The jury's determination that Dyonics failed to provide adequate warnings and directions is likewise supported by the evidence. A manufacturer must provide expected users of its product with warnings of the risks and "specific directions for the product's safe use." Pottle v. Up-Right, Inc., 628 A.2d 672, 675 (Me. 1993). While the Supreme Judicial Court of Maine has not decided the matter, the general rule regarding medical devices (and, more frequently and by analogy, prescription drugs) is that the manufacturer must warn the physician — the so-called "learned intermediary" — and not the patient directly. See Knowlton v. Deseret Medical, Inc., 930 F.2d 116, 120 n. 2 (1st Cir. 1991) (in failure-to-warn suit against catheter manufacturer, we noted that it "is generally accepted that in a case involving medical products prescribed or used by a physician or trained medical personnel, the warning runs to the physician not the patient"); Phelps v. Sherwood Medical Indus., 836 F.2d 296, 299, 302 (7th Cir. 1987) (heart catheter manufacturer has duty to warn physicians); Brooks v. Medtronic, Inc., 750 F.2d 1227, 1232 (4th Cir. 1984) (pacemaker manufacturer has duty to warn physician, not patient); Desmarais v. Dow Corning Corp., 712 F. Supp. 13, 17 n. 5 (D.Conn. 1989) (manufacturer of breast implants has duty to warn physician); cf. Garside v. Osco Drug, Inc., 976 F.2d 77, 80 (1st Cir. 1992) (where product is a prescription drug, duty to warn runs to physician). Dr. Chow, Dyonics' ECTRA System instructor, admitted that in May of 1991, when the equipment was purchased by Dr. Hottentot's practice, the extrabursal technique was being taught at seminars put on by the ECTRA faculty. Both Dr. Chow and Jan Cook, the associate product manager for Dyonics, admitted that the extrabursal technique was safer and easier to learn and to teach. Dr. Hottentot was not provided with any materials referring to this safer technique or given adequate warnings of the real potential for complications. On this record, we conclude that the jury had sufficient basis to find Dyonics in breach of its duty to warn.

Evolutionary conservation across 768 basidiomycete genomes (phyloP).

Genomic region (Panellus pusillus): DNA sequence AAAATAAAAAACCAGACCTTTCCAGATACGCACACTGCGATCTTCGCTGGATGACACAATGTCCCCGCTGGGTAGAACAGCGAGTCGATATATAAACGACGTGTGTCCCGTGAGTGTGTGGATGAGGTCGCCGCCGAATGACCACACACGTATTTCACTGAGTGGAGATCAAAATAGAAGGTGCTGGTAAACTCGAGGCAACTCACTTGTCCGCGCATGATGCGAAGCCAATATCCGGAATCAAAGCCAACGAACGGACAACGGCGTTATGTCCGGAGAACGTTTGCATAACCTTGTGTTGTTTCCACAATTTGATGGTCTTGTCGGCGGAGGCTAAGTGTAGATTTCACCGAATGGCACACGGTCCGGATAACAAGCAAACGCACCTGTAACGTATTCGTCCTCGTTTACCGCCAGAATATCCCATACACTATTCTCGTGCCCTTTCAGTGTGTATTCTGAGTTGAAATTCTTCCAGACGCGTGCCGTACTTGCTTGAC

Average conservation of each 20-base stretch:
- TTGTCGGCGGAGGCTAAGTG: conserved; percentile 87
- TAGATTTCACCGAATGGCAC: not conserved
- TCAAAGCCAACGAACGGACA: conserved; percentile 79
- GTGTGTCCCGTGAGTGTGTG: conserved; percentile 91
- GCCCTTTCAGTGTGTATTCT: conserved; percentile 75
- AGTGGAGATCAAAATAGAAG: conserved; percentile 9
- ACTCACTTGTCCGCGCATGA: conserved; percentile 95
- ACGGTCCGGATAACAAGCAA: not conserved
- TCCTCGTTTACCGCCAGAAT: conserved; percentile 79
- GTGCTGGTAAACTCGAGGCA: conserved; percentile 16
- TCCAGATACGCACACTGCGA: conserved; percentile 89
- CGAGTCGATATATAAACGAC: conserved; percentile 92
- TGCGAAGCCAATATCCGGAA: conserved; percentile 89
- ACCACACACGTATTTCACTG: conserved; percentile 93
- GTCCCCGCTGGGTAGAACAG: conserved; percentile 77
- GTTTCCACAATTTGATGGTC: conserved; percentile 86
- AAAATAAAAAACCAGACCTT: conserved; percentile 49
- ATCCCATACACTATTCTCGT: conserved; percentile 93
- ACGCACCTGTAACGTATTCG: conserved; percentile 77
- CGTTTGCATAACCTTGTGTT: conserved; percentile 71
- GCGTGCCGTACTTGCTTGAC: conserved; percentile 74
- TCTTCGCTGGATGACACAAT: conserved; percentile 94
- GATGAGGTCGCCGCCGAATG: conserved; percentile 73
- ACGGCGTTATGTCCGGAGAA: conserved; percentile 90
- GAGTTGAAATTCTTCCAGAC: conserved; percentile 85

Dyonics argues that a failure to warn claim will not lie under Maine law where the risk of danger associated with the use of the product was obvious to the user, citing Lorfano v. Dura Stone Steps, Inc., 569 A.2d 195, 197 (Me. 1990) ("dangers posed by the use of steps without a handrail are patently obvious and equally apparent to all"). A high-technology, precision medical device is, needless to say, a far cry from a handrail. Moreover, while a physician cannot be held liable for an adverse outcome simply because the result could have been avoided by a different selection as between two reasonable procedures, Roberts v. Tardif, 417 A.2d 444, 448 (Me. 1980), here there was sufficient evidence that use of the ECTRA System was unreasonably dangerous without further warnings or proper instructional materials. A jury could conclude that Dr. Hottentot's uninformed choice of the product was not a reasonable selection of an alternative surgical procedure, thus insulating Dyonics from liability. Any extension of Roberts to protect a manufacturer in Dyonics' position is unwarranted.